Jaron Lanier's comment on the Rite of Spring
March 16, 2010 1:01 PM   Subscribe

This question is about Jaron Lanier's comments on Stravinsky's Rite of Spring in his book You Are Not a Gadget.

On p. 127, Lanier says:

It's easy to forget the role technology has played in producing the most powerful waves of musical culture. Stravinsky's Rite of Spring, composed in 1912, would have been a lot harder to play, at least in tempo and in tune, on the instruments that had existed some decades earlier. Rock and roll--the electric blues--was to a significant degree a successful experiment in seeing what a small number of musicians could do for a dance hall with the aid of amplification. The Beatles' recordings were in part a rapid reconnaissance mission into the possibilities of multitrack recording, stereo mixes, synthesizers, and audio special effects such as compression and varying playback speed.

The examples about rock and roll and the Beatles make instinctive sense to me, but I don't know enough to understand the Stravinsky example (though I'm familiar with The Rite of Spring). Assuming that what Lanier says is true, what changes in the design of musical instruments occurred in the decades before 1912 that made a work like The Rite of Spring playable?
posted by Prospero to Technology (7 answers total) 8 users marked this as a favorite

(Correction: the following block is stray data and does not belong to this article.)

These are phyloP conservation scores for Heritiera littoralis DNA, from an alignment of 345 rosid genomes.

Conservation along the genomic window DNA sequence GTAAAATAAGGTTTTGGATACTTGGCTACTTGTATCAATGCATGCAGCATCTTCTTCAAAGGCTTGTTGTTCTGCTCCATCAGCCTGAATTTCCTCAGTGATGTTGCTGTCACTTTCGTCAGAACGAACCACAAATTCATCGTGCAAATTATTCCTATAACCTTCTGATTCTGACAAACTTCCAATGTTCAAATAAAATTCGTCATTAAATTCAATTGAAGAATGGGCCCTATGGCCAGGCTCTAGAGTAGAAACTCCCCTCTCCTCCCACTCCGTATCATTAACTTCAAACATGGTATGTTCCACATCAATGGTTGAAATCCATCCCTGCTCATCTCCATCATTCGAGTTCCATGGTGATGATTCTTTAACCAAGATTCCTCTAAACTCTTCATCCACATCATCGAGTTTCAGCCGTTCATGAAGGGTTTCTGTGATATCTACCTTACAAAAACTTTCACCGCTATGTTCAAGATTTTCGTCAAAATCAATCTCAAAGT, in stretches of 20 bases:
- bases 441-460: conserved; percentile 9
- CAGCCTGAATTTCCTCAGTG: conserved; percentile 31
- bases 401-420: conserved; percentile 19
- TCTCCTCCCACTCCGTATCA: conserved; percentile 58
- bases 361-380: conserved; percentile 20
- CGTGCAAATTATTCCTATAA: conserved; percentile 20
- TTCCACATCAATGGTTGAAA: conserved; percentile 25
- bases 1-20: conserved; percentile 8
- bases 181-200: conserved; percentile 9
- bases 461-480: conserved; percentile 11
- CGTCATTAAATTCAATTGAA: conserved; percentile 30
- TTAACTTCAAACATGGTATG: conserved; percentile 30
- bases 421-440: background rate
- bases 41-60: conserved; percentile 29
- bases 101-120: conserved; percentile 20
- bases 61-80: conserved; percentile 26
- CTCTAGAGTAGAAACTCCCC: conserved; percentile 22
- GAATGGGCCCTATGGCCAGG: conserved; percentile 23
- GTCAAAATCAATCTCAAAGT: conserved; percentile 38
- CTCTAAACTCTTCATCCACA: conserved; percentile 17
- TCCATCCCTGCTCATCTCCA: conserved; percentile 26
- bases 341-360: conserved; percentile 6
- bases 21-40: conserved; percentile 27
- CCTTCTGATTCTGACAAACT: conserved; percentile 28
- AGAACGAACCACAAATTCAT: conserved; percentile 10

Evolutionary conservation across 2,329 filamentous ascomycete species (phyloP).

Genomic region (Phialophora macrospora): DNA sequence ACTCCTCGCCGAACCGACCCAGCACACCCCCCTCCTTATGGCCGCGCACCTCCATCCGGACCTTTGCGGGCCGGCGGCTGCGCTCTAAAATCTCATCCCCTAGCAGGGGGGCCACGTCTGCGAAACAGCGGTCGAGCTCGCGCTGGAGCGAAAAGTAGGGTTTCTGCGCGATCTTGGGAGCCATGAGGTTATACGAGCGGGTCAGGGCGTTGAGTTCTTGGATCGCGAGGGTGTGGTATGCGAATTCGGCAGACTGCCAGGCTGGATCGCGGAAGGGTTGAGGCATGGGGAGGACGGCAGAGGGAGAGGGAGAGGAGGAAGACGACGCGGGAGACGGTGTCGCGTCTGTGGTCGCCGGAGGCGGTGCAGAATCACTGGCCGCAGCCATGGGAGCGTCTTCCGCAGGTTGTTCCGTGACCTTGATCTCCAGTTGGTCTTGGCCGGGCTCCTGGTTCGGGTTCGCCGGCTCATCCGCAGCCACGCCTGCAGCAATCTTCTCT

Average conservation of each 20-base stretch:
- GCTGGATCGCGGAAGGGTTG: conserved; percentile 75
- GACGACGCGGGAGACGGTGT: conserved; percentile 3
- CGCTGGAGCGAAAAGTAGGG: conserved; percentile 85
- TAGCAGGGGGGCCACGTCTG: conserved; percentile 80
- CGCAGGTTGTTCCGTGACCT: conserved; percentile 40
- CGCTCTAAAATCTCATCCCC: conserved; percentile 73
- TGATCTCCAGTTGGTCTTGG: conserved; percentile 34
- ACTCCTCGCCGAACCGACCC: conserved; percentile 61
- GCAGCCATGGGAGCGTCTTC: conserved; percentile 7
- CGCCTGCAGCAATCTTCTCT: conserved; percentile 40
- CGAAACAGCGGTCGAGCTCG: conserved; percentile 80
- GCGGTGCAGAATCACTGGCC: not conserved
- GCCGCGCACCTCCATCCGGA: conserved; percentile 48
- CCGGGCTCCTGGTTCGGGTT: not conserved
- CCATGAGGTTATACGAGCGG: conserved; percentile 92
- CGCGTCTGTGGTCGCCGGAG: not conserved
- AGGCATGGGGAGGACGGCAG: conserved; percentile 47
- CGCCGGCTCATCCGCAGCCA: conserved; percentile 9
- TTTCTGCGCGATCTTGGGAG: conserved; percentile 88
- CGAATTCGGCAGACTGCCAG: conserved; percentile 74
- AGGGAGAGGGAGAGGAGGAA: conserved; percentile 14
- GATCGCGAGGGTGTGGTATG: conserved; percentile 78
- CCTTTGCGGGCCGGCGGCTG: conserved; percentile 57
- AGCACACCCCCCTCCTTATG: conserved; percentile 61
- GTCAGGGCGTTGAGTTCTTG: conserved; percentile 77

Best answer: For one thing, The Rite of Spring has a sarrusaphone solo. A metal-bodied double-reeded cross between a baritone sax and a contrabassoon. As in The Sourcer's Apprentice, it's usually taken by the contra bassoon today. Some of the changes happening to woodwinds around then were the addition of a single lower note, where the sound hole goes right through the cork that holds on the bell, and mechanisms that made trills between certain notes easier.
posted by StickyCarpet at 1:30 PM on March 16, 2010 [1 favorite]

Best answer: So the two things he addresess are the tempo & the "in tune"ness of the piece.

I'm not sure about the tempo, but equal temperament didn't really take hold until the 1900s.
Tuning with several checks, thus attaining virtually modern accuracy, was already done in the 1st decades of the 19th century. Using beat rates, first proposed in 1749, became common after their diffusion by Helmholtz and Ellis in the 2nd half of the 19th century. The ultimate precision was available with 2-decimal tables published by White in 1917. [ref]
Technology & music go hand in hand. The difference between Bach & Mozart (who have some overlap in their lifespans) is that Mozart favored the newly invented Pianoforte, while Bach preferred either organ or harpsichord - where were only capable of playing at a single volume.
posted by MesoFilter at 1:37 PM on March 16, 2010

Best answer: I think part of it is not necessarily the design of the instruments, per se, but the sort of thing that was considered idiomatic for existing instruments. The opening bassoon note, for example, which I think is a high C, was literally considered not in what was considered the standard tessitura of the bassoon. Now, of course, that opening melody is standard audition material for any high school senior going to music school.

I would also imagine - though this is unverified - that improvements in the mechanics and action of especially complex instruments that are featured in the Rite, like the [french] horn, made at least more possible some of the very difficult passages, especially the passages that require players to play very fast runs or strange ostinati, or to play very difficult and close harmonies.